When traveling outside of Copenhagen, I rode the regional trains which operated much in the same efficient manner as the metro. Food is not allowed on the trains though (or any public transport) which keeps them neat and tidy. The 30-min train ride to Helsingør from Copenhagen was scenic and enjoyable. It was also fairly fast considering the distance, too.


I cannot recommend the Google Maps app enough for both trip planning as well as directions to/from locations on all of the aforementioned modes of transportation! I was able to create and save lists for specific destinations, which made it so much easier to plan my day trips... and was able to discover new destinations based on suggested locations from the app. (Particularly helpful when trying to find vintage clothes shops!) Switching between modes of transportation on the app was extremely easy too, as I could toggle between symbols that indicated either walking, biking, metro, bus, train or boat (yes, boat!) and the directions were reliable. I love that I could also share my location through the app when trying to meet up with my friends... which came in particularly handy when I got a little lost. Full disclosure: I have an iPhone and do not recommend the Apple Maps app. It wasn't user friendly or accurate. I plan to use the Google Maps app on other large travel trips from this point forward, too!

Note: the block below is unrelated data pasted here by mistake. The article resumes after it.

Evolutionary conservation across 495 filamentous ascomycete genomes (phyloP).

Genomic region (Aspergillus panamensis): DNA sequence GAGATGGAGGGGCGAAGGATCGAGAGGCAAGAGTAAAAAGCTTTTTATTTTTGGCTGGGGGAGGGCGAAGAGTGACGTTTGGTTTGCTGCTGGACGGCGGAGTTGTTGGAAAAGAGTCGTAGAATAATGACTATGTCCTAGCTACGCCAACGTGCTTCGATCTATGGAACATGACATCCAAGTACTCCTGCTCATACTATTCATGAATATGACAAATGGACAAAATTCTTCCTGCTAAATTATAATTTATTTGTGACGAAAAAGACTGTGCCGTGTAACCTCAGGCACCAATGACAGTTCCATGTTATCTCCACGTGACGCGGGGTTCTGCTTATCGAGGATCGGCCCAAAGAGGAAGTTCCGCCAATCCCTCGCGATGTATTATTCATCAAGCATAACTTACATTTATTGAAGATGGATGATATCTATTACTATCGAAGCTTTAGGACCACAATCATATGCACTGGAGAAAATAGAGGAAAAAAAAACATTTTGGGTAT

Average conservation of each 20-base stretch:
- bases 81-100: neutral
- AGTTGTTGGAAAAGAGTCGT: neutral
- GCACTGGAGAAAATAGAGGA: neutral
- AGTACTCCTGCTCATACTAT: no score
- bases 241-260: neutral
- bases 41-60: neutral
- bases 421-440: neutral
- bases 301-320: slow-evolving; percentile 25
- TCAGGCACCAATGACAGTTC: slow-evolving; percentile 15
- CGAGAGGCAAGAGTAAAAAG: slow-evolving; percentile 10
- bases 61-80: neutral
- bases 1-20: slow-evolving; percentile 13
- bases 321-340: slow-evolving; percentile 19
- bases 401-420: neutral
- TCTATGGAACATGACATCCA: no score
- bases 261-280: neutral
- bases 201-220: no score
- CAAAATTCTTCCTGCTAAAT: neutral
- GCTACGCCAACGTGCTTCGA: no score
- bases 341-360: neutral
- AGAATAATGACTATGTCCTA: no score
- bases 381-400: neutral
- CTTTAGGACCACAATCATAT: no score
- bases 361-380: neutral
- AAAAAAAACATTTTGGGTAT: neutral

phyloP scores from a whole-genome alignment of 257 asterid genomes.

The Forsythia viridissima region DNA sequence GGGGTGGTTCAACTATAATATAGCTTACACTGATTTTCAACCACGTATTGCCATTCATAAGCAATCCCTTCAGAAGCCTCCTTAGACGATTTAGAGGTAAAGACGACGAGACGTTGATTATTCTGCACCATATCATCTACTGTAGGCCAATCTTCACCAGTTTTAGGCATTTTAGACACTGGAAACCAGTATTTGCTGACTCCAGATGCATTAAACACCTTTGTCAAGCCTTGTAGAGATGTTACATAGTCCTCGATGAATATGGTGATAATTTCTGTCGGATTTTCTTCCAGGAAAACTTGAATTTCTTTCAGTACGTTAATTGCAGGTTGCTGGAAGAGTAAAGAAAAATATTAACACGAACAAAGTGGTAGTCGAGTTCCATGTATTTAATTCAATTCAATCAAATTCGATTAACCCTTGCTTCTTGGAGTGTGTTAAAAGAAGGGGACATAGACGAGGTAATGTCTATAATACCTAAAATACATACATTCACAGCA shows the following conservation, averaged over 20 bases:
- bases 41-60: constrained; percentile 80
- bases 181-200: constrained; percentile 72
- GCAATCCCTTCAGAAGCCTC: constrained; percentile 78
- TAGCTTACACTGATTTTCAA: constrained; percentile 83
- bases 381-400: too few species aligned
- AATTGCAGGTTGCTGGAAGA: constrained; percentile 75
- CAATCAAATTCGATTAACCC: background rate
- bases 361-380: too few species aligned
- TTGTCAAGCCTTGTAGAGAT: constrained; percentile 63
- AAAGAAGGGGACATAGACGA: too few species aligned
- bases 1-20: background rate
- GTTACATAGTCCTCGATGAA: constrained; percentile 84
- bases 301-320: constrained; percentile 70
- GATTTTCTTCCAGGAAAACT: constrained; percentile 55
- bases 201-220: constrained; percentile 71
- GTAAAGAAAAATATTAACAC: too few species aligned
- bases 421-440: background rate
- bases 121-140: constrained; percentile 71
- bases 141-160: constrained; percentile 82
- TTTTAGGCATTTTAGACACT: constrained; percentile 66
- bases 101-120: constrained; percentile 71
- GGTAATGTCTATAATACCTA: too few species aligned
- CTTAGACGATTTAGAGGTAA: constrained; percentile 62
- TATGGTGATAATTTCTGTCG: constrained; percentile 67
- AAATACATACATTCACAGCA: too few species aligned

Vi ses senere! (Danish for "see you later")